In good times and bad, Minnelli never lost his passion for work and for the creative pro cess. As he once observed: “There’s nothing as exhilarating and challenging as getting a fi lm project off the ground: The tantrums, the feuds, the emergencies, the race against time, the sudden salvation of high humor, which comes on and has you pounding the floor.”

High Art and Mass Culture



For many moviegoers, Minnelli exemplifi ed the best of Hollywood’s mass entertainment, a positive concept in his world. Admired for his wild sense of color and dynamic camera movement, Minnelli was blessed with an aesthete’s temperament that recalled a long tradition of paint ers.

Even while in Hollywood, he continued dreaming about being a painter in Paris, and toward the end of his life, he spent more and more time on his drawings and paintings. It’s crucial to remember that Minnelli was a modernist artist whose sensibilities were shaped in the 1920s and 1930s by the same forces that gave birth to modernist literature, painting, architecture, and dance.  As such, his work bridged the gap between high art and pop u lar culture, showing that the latter could have genuine artistic dimensions and that high art could have a pop u lar base and wide commercial appeal.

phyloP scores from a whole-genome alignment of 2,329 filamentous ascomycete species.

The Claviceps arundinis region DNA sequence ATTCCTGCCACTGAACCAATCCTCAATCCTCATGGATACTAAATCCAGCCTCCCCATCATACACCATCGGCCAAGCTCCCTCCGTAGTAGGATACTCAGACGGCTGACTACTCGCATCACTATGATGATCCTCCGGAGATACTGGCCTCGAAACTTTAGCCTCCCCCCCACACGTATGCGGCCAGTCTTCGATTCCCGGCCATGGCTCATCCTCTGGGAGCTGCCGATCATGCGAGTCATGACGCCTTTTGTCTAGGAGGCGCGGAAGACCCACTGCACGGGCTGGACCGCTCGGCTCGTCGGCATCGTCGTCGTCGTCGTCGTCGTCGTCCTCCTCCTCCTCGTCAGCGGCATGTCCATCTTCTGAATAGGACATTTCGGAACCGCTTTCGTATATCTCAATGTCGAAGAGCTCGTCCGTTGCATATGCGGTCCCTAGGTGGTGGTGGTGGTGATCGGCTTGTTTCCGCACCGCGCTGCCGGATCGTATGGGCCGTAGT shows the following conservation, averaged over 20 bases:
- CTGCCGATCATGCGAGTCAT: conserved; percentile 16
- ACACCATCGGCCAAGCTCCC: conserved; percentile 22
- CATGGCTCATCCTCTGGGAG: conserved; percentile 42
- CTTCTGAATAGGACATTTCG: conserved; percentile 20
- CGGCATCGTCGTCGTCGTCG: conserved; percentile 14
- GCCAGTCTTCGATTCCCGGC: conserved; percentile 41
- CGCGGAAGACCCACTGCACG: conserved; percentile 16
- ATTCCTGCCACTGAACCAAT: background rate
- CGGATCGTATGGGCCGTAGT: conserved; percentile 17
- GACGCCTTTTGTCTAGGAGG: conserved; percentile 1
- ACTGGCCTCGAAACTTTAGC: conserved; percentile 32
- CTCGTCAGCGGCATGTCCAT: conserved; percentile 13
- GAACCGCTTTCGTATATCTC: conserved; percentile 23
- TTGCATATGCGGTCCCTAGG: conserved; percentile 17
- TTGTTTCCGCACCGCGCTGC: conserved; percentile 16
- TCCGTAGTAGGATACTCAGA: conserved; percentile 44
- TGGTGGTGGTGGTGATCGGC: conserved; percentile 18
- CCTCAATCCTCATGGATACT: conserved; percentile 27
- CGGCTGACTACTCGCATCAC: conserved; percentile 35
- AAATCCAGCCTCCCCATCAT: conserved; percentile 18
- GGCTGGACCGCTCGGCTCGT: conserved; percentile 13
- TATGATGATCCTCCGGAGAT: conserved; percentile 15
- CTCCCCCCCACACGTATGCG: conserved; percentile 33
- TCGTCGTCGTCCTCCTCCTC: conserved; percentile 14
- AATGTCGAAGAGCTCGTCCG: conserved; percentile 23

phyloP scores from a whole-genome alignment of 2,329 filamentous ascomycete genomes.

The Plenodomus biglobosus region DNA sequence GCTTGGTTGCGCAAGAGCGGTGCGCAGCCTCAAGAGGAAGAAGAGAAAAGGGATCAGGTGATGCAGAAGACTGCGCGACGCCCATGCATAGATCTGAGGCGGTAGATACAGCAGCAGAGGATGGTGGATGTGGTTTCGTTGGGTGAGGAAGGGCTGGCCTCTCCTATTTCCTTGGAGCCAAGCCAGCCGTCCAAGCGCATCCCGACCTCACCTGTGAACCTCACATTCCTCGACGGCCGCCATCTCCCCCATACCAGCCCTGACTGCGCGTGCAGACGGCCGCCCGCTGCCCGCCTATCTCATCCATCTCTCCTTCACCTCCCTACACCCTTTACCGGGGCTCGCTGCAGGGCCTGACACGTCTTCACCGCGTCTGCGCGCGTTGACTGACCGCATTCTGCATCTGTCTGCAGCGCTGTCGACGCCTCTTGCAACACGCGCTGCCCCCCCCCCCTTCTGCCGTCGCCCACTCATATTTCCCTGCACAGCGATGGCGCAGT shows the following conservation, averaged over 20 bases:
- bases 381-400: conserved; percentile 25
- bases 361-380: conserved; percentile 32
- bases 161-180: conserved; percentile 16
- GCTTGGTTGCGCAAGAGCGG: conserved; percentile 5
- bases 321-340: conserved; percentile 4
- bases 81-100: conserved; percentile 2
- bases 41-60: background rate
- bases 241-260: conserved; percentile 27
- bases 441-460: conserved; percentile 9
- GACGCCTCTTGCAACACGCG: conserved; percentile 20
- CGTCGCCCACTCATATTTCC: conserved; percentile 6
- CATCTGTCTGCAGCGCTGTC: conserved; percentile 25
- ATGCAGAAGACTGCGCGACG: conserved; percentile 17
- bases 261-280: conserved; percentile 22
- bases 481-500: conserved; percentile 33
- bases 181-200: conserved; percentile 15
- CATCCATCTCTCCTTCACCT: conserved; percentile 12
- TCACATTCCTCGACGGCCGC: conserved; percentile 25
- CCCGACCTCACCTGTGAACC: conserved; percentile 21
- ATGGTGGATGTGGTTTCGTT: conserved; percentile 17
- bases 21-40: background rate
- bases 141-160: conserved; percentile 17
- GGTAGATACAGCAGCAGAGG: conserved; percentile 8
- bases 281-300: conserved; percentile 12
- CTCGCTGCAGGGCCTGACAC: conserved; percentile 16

James Naremore has correctly observed that Minnelli served as an emissary between the cultural margins and the center, feeding mainstream entertainment with its needs for novelty, innovation, and change—up to a point. Minnelli’s historical importance at M-G- M rests on his ability to modernize entertainment, drawing on various, mostly nonfilmic sources.

lust-for-life_3From a very early age, Minnelli spent the little extra money he had collecting art books. First, they served as escape routes from solitude and shyness and later as sources of inspiration for his Broadway and Hollywood work. He consciously borrowed ideas from French art movements, such as the decorative art nouveau and the impressionist styles of the late nineteenth century and the post- impressionism of the twentieth.

He was particularly infl uenced by the romantic visions of the surrealists, exposing in Freudian ways the sexual and po liti cal unconscious. Minnelli directed the fi rst surrealist ballet presented on Broadway, choreographed by the Rus sian immigrant George Balanchine, who later founded the New York City Ballet. Like his mentor and friend George Gershwin, he blended a Eu ro pe an aesthetic with a uniquely American idiom, drawing on jazz, folklore, and other sources that combined the Old World with the New, a similarity of taste that explains his attraction to Gershwin’s An American in Paris. Minnelli pop u lar ized ballet, which suffered from the American public’s view of it as an elitist art form. In his correspondence, he often chose the word “dance,” rather than ballet, to avoid the Eu ro pe an (and feminine) connotations of the term.